The English Longitudinal Study of Ageing is a representative cohort of the English population in the DPUK Data Portal – it has unique data with some real potential for cross-cohort dementia research. 2002 is the year it got started, 18,000 is the number of participants, eight is the number of times they have done medical tests, and 65 is their average age now. If you are interested in dementia research and have not considered using this valuable health study yet, Dorina Cader explains why you should.
Pawel, an imaging scientist, is currently on tour across the country to visit DPUK’s seven-site network of PET-MR scanners with his ‘phantoms’ in tow. The phantoms are an intriguing and vital technical step in making sure that the scanners are set up for the first participants in multicentre clinical studies for dementia.
A branch of artificial intelligence (AI) which is based on training computers to learn patterns has the ability to transform our understanding of dementia. David Llewellyn co-leads the first DPUK datathon next month. He explains why machine learning could be the beginning of the end for this devastating condition.
Although the more commonly known ‘hackathon’ has been used to address societal-level problems from homelessness to corruption, we think that it’s only recently that the data science community is turning its attention to dementia. The DPUK datathon series might well be one of the first for the field in fact. Chris, DPUK’s Data Project Manager, and Sarah, DPUK’s Senior Data Manager, take us through the three key ingredients for a successful datathon.
Swansea, the hub of the UK’s world leading informatics expertise, is where you’ll hear the hum of the hundreds of UKSeRP servers that are the home to the DPUK Data Portal. The virtual space of the Data Portal is, in reality, run from Swansea University’s state-of-the-art Data Science Building overlooking the Bristol Channel. Here, Mark Newbury is one of the people you’re very likely to be regularly in touch with. Mark’s on hand to help bring researchers to data, because, as all researchers know, it’s not quite as simple as a click of a button, just yet.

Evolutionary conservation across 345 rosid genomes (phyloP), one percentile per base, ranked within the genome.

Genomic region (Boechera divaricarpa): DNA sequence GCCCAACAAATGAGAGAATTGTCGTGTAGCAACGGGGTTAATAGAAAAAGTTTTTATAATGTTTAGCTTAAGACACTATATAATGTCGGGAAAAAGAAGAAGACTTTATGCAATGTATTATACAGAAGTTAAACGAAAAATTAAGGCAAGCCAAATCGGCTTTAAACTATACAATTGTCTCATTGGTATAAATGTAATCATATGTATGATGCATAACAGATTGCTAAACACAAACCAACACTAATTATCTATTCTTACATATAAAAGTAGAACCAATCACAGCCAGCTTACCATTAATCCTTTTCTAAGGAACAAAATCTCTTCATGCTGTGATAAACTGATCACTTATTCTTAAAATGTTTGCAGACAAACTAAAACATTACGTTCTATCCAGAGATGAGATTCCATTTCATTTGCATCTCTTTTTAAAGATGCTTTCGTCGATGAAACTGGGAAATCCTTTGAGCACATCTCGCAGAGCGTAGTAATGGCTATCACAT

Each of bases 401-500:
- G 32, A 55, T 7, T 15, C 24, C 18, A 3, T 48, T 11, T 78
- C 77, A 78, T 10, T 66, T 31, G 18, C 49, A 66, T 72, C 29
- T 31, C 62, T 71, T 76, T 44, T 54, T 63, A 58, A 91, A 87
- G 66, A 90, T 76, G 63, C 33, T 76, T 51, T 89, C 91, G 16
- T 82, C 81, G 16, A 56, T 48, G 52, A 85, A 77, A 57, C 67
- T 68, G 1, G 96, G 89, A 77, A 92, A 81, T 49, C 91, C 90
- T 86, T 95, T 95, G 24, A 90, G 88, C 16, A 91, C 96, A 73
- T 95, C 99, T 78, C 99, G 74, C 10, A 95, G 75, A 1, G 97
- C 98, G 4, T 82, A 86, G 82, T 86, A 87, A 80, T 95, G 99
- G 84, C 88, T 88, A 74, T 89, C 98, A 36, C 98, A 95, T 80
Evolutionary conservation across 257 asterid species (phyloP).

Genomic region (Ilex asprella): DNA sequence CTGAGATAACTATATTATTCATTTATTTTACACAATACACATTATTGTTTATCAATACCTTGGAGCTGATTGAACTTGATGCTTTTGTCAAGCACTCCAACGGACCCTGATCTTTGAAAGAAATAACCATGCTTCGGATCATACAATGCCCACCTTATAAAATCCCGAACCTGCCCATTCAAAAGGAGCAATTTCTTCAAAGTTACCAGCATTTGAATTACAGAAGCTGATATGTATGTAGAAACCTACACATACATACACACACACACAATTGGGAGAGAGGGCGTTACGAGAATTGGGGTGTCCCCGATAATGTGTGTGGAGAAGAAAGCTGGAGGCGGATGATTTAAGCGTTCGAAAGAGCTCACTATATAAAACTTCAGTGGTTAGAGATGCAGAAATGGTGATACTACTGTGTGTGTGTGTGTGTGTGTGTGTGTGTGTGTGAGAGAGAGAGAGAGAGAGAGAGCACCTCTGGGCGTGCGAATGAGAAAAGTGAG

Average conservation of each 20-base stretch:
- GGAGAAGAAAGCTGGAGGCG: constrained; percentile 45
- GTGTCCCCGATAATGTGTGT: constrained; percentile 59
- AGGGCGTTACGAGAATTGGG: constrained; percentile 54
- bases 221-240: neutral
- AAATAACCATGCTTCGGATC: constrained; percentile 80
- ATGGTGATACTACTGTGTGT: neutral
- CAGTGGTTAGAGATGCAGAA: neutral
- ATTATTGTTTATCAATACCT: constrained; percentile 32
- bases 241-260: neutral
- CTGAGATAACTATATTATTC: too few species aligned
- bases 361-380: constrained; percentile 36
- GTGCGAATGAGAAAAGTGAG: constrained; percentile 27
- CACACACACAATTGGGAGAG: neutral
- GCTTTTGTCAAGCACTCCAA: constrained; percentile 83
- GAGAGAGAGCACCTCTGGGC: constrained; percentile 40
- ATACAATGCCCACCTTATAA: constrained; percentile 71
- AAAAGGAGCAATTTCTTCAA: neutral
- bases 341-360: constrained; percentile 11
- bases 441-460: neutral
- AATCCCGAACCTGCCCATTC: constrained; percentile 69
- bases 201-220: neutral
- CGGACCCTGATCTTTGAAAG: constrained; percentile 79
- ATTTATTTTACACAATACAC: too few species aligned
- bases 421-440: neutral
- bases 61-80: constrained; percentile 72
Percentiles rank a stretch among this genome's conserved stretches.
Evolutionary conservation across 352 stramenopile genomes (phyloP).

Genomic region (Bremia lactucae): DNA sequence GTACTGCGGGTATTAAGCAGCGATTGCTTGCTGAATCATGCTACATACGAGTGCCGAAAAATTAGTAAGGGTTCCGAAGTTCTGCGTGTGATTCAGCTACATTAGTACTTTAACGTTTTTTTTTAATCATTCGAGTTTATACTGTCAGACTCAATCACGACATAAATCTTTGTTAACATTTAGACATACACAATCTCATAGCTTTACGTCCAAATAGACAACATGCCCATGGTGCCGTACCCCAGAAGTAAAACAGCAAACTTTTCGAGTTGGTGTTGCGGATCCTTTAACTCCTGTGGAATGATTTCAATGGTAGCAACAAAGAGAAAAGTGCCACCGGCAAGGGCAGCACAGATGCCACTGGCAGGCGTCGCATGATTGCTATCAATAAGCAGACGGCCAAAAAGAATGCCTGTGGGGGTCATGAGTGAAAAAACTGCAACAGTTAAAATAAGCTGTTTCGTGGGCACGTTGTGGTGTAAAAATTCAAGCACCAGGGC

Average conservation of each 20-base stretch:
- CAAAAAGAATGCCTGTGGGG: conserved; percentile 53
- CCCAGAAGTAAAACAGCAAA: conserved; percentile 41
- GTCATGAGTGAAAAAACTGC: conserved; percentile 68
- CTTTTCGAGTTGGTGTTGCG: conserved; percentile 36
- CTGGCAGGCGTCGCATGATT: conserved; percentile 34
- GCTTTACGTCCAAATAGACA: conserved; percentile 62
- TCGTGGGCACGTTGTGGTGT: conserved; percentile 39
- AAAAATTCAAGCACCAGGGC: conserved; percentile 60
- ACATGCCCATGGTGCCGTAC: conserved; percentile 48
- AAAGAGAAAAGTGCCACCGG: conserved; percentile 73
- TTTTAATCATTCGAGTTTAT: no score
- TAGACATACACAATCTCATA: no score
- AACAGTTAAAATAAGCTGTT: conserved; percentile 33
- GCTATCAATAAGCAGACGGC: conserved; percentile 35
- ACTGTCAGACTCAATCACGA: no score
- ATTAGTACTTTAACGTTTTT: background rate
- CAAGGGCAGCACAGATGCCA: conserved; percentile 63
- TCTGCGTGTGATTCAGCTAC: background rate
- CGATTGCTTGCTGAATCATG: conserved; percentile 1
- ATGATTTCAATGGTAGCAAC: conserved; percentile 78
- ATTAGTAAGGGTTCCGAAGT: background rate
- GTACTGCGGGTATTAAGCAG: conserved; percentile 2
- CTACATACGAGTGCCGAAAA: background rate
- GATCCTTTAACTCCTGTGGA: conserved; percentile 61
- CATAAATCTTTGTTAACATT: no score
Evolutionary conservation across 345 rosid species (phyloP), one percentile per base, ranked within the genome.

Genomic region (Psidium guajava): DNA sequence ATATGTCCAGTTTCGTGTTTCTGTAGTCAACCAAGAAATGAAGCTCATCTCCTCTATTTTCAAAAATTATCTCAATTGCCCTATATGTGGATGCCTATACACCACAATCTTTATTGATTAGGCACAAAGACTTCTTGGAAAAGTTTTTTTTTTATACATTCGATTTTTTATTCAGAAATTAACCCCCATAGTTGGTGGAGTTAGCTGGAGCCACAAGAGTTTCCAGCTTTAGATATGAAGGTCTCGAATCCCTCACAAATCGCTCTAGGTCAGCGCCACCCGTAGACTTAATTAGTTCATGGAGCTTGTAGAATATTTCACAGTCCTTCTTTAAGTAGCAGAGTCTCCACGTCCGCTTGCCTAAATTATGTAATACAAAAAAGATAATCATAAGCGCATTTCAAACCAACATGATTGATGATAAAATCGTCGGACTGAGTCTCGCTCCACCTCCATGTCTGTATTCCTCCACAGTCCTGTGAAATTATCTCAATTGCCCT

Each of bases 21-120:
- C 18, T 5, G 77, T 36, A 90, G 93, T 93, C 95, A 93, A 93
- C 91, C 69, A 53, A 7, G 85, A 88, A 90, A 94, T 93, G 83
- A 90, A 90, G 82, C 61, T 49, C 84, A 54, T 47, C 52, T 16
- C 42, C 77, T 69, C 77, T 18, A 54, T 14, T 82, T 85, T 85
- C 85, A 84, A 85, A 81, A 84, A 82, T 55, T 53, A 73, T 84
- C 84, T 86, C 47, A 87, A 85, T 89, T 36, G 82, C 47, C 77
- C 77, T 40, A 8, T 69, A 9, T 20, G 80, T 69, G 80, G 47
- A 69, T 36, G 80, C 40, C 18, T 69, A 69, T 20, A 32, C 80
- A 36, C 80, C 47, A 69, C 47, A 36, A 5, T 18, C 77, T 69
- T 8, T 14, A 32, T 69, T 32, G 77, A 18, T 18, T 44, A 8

Catherine Calvin, an analyst at Dementias Platform UK (DPUK), investigates population study data of adults in midlife and older, to understand factors that relate to the risk of developing dementia in later life. In a recent paper published in Nature’s Scientific Reports, Catherine demonstrates that genetic susceptibility to developing obesity – a contributing risk factor for dementia – may be modified by lifestyle habits.
Bryan spends a lot of time in a lab, nose down a microscope just like many of his colleagues from university. But the special cells he’s working with put him right at the frontier of cell-based studies in dementia. He’s working with patient-specific stem cells which will enable him to compare the experimental outcomes he’s observing with symptoms which were recorded in the clinics.
'I’d thought it was all doom and gloom for dementia research’ Marianne said. ‘But I’d not understood that sometimes this is because testing on volunteers only takes place too late'. DPUK brought Marianne Talbot – a cohort participant, and Ivan – an old-age psychiatrist, together to discuss the bright prospects cohorts offer dementia research.
Five members of the public, all committed to the fight against dementia, recently joined us round the table in London. They shared with us their perspectives of what is critical for volunteers to know before joining research studies. We discovered that clear communication around data security and the volunteer’s control over their contribution is vital to build trust.
As a data curation research assistant for DPUK, Josh is chipping away at the coalface of DPUK’s mission to bring cohort data together into a powerful resource for researchers. In his blog he allows us an insight into a key job that makes it possible for researchers to compare data across different cohorts in the Data Portal.